This downtime gave Hasbro time to design a leader for Cobra. Although the leader wasn’t available at the line’s launch, the company came up with an ingenious scheme to get him into kids’ hands. You couldn’t just buy Cobra Commander in stores, you had to send in Flag Points, which were proofs of purchase from other G.I. Joe figures, along with a check for 50 cents to cover the shipping.
Hasbro anticipated 5,000 orders—They got more than 125,000.
After a successful year with the figures, a second, upgraded series was introduced in 1983. The Joes now had a mid-bicep 360-degree-swivel, allowing their arms to turn in toward their bodies for more realistic gunplay and positioning. Like the Kung-Fu Grip of the ’70s, the Swivel-Arm Battle Grip innovated the toy—and gave Hasbro a reason to rerelease each original figure with the new feature. Years later, this became a clear delineation for collectors, between the straight-arm figures and battle grip.
The line made $51 million the first year, and well over $100 million in its second. So many figures were produced over the coming 12 years that the Hasbro team started modeling characters after themselves. Rudat became Leatherneck, who was released in 1986, and Bozigian showed up as Law in 1987. Larry Hama was even immortalized as Tunnel Rat, an explosive-ordnance-disposal specialist.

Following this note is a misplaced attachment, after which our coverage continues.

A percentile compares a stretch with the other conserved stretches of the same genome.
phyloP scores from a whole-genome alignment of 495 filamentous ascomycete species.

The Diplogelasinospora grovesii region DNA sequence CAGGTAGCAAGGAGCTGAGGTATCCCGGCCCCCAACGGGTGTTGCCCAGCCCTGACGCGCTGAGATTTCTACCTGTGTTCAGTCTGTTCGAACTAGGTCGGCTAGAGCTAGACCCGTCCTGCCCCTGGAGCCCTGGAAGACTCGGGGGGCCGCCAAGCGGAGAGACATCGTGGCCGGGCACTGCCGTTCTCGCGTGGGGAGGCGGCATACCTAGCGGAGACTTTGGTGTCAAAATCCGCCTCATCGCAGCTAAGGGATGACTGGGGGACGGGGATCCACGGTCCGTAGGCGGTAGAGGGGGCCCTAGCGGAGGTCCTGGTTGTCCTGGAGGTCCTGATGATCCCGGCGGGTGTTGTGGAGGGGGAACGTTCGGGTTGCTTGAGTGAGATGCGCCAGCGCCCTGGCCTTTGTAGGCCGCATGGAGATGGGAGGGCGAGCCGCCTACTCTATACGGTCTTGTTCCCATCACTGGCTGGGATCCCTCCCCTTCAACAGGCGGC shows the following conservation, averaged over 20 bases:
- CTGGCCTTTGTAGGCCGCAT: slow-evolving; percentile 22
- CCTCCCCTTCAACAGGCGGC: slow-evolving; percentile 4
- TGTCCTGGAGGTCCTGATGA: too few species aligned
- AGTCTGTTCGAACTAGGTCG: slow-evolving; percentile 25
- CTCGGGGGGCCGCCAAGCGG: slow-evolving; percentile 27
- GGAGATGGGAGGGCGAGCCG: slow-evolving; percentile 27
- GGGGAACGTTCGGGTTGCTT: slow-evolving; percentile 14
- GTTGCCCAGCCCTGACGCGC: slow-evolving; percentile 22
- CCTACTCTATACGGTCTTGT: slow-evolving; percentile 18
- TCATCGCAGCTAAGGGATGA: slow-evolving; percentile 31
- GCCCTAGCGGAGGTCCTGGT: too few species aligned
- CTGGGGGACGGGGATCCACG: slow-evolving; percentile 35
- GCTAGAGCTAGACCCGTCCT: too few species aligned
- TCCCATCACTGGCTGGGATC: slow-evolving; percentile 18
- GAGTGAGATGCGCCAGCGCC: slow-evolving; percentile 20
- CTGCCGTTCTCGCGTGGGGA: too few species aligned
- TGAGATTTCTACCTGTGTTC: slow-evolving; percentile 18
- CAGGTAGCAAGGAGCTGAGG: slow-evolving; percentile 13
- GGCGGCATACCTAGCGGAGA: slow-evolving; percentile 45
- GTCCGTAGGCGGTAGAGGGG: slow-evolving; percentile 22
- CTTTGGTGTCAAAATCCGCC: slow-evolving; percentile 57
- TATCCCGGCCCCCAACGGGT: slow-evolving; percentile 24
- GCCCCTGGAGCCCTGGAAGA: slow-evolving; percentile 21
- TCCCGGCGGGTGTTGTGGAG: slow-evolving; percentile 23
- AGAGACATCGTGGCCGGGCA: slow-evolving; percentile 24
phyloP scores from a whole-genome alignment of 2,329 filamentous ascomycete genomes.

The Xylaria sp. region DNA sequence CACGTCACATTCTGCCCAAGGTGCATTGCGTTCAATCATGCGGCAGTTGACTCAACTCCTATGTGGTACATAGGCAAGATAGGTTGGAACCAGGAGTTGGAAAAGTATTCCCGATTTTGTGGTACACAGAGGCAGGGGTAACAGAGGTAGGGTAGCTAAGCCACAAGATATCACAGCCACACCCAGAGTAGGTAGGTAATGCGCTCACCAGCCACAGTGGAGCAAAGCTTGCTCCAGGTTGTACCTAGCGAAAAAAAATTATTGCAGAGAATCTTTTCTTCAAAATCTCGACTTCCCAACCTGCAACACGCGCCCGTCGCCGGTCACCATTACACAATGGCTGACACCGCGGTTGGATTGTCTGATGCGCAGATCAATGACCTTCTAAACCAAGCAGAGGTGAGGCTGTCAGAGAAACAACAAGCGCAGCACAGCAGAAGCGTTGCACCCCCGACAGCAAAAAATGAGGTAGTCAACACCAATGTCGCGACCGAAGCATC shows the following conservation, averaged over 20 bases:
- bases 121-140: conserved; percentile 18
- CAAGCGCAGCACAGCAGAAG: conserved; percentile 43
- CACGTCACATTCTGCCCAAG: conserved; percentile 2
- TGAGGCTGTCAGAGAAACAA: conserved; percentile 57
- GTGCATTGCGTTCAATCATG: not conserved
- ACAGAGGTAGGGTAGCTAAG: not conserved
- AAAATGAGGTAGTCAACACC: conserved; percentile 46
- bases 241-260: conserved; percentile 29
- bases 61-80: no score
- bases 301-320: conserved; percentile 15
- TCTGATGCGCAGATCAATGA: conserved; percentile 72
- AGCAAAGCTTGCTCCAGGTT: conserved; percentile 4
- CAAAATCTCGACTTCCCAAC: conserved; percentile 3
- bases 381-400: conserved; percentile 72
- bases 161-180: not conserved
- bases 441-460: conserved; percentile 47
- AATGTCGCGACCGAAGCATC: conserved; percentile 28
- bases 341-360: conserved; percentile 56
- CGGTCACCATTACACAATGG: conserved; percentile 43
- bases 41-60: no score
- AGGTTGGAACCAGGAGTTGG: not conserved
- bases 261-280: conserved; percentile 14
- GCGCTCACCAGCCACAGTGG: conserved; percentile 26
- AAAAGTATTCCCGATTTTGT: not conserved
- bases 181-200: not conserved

Consumer interest for the line seemed to have no limits. In 1985, Hasbro released the , a seven-feet-six-inch vehicle accessory that retailed for $110, more than $250 today. The line would end up producing more than 500 figures and 250 vehicles and playsets.
The design of the new vehicles and accessories was an unintended result of President Ronald Reagan’s deregulation of American industries, including the toy industry. Reagan appointed Mark Fowler as FCC chairman in 1981, and Fowler would wind up massively altering the world of toy advertising. Regulations that had been in place to protect children’s interests—such as that seven-second limit—were no longer deemed necessary.